Neither the honking of impatient drivers navigating the busy Seoul streets nor the happy chatter of awe-struck tourists distracted Yong-jun from his mission. In the courtyard of Jogyesa Temple, he stood shaded by thousands of traditional hanji lanterns hung in honor of Buddha’s 2557th birthday, just as he had each year since 1969. No longer a spring chicken himself, Yong-jun’s neck and eyes protested the strain as he read each of the prayer tags dangling below the brightly colored lanterns. The tags danced merrily in the soft May breeze, making his deliberate examination all the more difficult.
This one hopes for a good score on an exam, these two both seek romantic relationships, that one wishes for his new baby will be born healthy and strong, the one over there pleads for relief for her father’s painful cancer treatments.
Yong-jun was certain that all of these prayers were heartfelt and deserved to be fulfilled, but none was quite right. He continued to read, shuffling slowly down each row, mumbling the words of anonymous supplicants under his breath, frowning occasionally at an especially somber prayer, and laughing out loud at the triviality of others…praying for a Happy Meal instead of bulgogi for dinner, indeed!
With a gasp of surprise, Yong-jun’s gaze locked onto the neat hangul penned on the tag of a lime-green lantern. He knew those words because they were his, written sixty-two years ago in a letter to his infant daughter, hours before he placed the motherless baby in the arms of the matron at the orphanage and marched off to war. He had given explicit instructions that the letter be delivered to Soo-yun when she turned 18, for it contained the message she could use to contact him if she so desired. Now the words he’d been praying to read each May for the past forty-four years finally fluttered before his eyes: “This Seokgatansinil, the one called Perfect Lotus Blossom wishes to meet her father.”
I’ve chosen to incorporate two challenges in today’s post. The first is The Daily Post’s Weekly Photo Challenge: Pattern. Between the hanging lanterns and the painting of the temple itself, there is no shortage of pattern in this picture I shot at Jogyesa in the days leading up to Buddha’s birthday in 2009. I also wanted to work in the Trifecta: Week Seventy-seven Challenge, in which I was required to use the third definition of deliberate (3: slow, unhurried, and steady as though allowing time for decision on each individual action involved ) in a piece of 33 to 333 words (I did it in 327).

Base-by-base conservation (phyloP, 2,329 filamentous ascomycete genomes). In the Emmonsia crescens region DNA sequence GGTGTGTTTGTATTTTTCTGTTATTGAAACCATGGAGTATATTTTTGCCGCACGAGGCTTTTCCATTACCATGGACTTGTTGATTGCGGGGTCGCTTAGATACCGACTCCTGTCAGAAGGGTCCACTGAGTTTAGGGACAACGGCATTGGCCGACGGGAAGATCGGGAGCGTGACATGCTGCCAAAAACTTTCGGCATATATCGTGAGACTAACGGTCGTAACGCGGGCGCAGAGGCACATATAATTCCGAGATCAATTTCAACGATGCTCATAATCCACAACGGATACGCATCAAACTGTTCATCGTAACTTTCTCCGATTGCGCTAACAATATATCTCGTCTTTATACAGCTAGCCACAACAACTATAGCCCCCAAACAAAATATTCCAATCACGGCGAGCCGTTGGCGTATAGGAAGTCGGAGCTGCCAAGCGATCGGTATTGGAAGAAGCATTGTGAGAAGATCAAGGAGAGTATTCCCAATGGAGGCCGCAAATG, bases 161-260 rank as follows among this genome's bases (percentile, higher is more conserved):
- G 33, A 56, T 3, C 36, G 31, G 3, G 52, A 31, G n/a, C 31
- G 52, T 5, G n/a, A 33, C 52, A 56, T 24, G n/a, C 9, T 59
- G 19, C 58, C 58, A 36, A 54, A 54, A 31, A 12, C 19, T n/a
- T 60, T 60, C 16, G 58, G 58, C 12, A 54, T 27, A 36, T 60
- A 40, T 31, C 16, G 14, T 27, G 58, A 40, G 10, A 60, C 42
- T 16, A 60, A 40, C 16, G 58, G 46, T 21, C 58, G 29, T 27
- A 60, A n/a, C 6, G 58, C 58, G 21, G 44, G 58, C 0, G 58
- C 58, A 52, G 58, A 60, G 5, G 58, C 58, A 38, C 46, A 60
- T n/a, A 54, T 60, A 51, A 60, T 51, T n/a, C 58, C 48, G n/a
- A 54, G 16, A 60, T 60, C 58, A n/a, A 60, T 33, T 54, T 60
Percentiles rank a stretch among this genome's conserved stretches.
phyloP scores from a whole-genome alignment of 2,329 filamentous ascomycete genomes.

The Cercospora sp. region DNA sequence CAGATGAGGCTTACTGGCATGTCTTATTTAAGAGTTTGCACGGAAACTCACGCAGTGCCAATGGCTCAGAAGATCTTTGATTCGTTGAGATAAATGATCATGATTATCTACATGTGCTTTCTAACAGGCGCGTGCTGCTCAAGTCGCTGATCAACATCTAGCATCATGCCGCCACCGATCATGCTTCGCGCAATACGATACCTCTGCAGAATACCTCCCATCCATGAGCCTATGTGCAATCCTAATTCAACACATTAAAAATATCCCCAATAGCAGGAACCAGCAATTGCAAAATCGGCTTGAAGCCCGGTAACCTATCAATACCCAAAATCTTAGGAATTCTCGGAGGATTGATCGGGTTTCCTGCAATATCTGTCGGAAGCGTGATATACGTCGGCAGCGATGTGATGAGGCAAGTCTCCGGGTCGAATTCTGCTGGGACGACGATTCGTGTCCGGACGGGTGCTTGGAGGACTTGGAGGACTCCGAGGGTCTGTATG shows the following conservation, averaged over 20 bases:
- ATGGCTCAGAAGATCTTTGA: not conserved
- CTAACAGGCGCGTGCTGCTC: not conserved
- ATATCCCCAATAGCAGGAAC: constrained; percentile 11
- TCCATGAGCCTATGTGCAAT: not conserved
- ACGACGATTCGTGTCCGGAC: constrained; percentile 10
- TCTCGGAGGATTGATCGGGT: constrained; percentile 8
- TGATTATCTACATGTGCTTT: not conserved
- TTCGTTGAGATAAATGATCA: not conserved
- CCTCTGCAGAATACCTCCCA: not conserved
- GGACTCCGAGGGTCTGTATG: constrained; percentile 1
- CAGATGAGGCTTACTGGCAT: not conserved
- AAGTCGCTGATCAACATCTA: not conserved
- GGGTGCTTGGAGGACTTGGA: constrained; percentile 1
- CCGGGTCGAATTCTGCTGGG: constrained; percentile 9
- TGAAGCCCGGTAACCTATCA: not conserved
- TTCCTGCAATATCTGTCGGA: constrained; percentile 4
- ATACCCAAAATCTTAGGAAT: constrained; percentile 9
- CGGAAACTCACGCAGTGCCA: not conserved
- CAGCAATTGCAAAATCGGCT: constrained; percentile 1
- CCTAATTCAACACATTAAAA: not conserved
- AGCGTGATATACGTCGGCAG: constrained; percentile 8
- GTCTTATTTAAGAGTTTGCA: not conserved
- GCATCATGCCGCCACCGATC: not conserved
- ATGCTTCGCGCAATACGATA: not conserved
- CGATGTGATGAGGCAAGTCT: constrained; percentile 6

May 14, 2013 at 11:13 PM
😊I want to hear the rest of the story!
May 15, 2013 at 7:27 PM
Yes, I feel like there should be more…why did she wait so long to ask to see him? I’ll have to mull is over for a while, and see where it takes me.
May 15, 2013 at 10:53 PM
Oh, this is a set up for a really cool story. I love the lantern and the prayers attached to them…and that he found his from so long ago.
May 21, 2013 at 7:59 AM
I think this story has potential for expansion as historical fiction, but it’ll require some serious research. I’ll add it to my pile of “See what else you can do with this.” 🙂
May 16, 2013 at 3:55 AM
It takes true love and dedication to inspect all of those lanterns year after year. Lovely piece.
May 21, 2013 at 7:56 AM
A father’s love is special…I know not all fathers have such deep feelings of commitment, but I thought it important to pay tribute to those who do!
May 16, 2013 at 1:41 PM
That is a devoted father. If only there were more amazing stories like this. Lovely work.
Thanks for linking up!
May 21, 2013 at 7:55 AM
Thank you for reading, and for providing a thought-provoking challenge each week to stretch my creativity.
Kelly Garriott Waite (@kgwaite)
May 16, 2013 at 4:40 PM
This is beautiful.
May 17, 2013 at 12:11 AM
Wow, what a lovely, creative take on the prompt! Gorgeously written!
May 21, 2013 at 7:46 AM
Thank you for your kind words! I don’t read Hangul, so my mind created all sorts of imaginary wishes tied to the lanterns when I visited the temple. It’s nice to finally have an outlet to give some of those imaginings a voice.
May 17, 2013 at 1:23 PM
This is just gorgeous – the detailed perusing of the wishes, and then the wish come (believably) true. Fantastic.
May 21, 2013 at 7:43 AM
Thank you! He’s very dedicated, that’s for sure. I’m glad his faith paid off in the end.